Aalto University students found out about the interest in and potential for entrepreneurship among asylum seekers in the Sustainable Entrepreneurship course. Some students also surveyed the institutional obstacles faced by the asylum seekers.
In order to avoid presumptions, the students interviewed around 60 asylum seekers. The interviews revealed that many asylum seekers already have background as entrepreneurs and they would be interested in continuing as entrepreneurs in Finland.
'The background work at the grassroot level conducted by the students helped the asylum seekers to consider and visualise their own future in Finland', says Assistant Professor Ewald Kibler of the Department of Management Studies.
Based on the interviews, lack of language skills, knowledge and contacts form the biggest obstacles in the entrepreneurship path of the asylum seekers. Legislative and administrative requirements also heighten the threshold for entrepreneurship.
Even though many may have a long road ahead of them before the actualisation of entrepreneurship, it is worth talking about the aspect. One possibility for discussion came up during the Sustainable Entrepreneurship day held at the end of the course, which was open for asylum seekers and the multinational students of Aalto.
'It is important to increase the asylum seekers' knowledge base on entrepreneurship and to provide them with opportunities for networking with Finnish students and young entrepreneurs. This allows them to see what is going on in this field and to assess their personal possibilities for entrepreneurial activities in Finland', Kibler explains.
Getting to know the Finnish way of life is one of the firsthand issues in the integration of asylum seekers. According to the students, this can be promoted with such a simple thing as cooking together with members of the original population.
In addition, entrepreneurship potential can be increased, for example, by offering office spaces among other entrepreneurs to asylum seekers. Other actors, such as translators and startup communities could be activated to make it easier for asylum seekers to obtain and gain access to information on matters related to entrepreneurship.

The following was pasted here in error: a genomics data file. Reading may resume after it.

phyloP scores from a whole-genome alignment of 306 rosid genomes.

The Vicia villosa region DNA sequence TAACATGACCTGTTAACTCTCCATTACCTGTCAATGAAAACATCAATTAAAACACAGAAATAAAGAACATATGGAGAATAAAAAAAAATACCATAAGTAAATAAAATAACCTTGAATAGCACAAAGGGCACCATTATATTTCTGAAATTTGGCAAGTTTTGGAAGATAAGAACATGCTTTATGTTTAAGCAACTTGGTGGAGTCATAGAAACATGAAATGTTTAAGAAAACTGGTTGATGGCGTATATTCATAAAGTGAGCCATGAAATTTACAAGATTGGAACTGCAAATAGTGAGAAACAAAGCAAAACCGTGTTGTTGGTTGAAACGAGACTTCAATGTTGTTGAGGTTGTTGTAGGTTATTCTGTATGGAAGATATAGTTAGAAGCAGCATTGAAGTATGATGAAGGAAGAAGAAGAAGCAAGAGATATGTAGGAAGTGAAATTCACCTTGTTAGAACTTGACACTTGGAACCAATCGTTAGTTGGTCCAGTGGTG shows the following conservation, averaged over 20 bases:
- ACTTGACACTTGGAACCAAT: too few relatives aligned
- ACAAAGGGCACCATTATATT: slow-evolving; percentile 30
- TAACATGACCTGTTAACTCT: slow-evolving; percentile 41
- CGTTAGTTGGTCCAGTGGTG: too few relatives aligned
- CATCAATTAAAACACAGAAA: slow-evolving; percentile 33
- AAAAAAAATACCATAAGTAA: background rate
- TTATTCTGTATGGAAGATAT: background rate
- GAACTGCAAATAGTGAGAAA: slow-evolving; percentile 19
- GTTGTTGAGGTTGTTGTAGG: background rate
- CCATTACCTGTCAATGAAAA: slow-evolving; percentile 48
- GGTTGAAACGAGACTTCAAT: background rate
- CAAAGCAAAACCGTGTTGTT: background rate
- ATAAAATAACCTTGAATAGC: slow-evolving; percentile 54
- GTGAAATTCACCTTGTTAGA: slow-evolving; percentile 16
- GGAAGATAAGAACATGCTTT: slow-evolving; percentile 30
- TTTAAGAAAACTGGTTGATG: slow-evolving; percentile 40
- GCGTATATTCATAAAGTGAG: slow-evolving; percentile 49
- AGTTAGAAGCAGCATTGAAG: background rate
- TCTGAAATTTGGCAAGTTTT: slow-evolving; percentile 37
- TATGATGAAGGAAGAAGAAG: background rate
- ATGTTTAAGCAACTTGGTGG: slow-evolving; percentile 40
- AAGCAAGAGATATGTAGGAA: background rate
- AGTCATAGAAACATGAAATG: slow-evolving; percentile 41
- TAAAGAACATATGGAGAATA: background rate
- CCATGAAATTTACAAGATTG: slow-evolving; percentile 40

The culture is slowly changing, but according to Kibler, changes can already be seen in the motivations of Finnish entrepreneurs.
'Some of those becoming entrepreneurs are no longer solely motivated by pursuing for profits, but also improving things and making the society a better place, and they know how to combine these – social entrepreneurship interests them.
'In the long run, the change in culture may also influence changes in legislation and administration related to entrepreneurship, and thus lower the threshold for entrepreneurship among asylum seekers', Kibler estimates.
Panel discussions involved discussing the asylum seekers' own and the authorities' (e.g., MEE, City of Espoo) and private service producers' (Sitra, Funzi) views and needs, and how these meet. Photo Kasimir Raipela.
Sustainable Entrepreneurship is a master's level course in entrepreneurship organised by the Aalto University School of Business. The aim of the course is to familiarise students with entrepreneurship used to solve societal challenges on the global level. This year's theme is asylum seekers.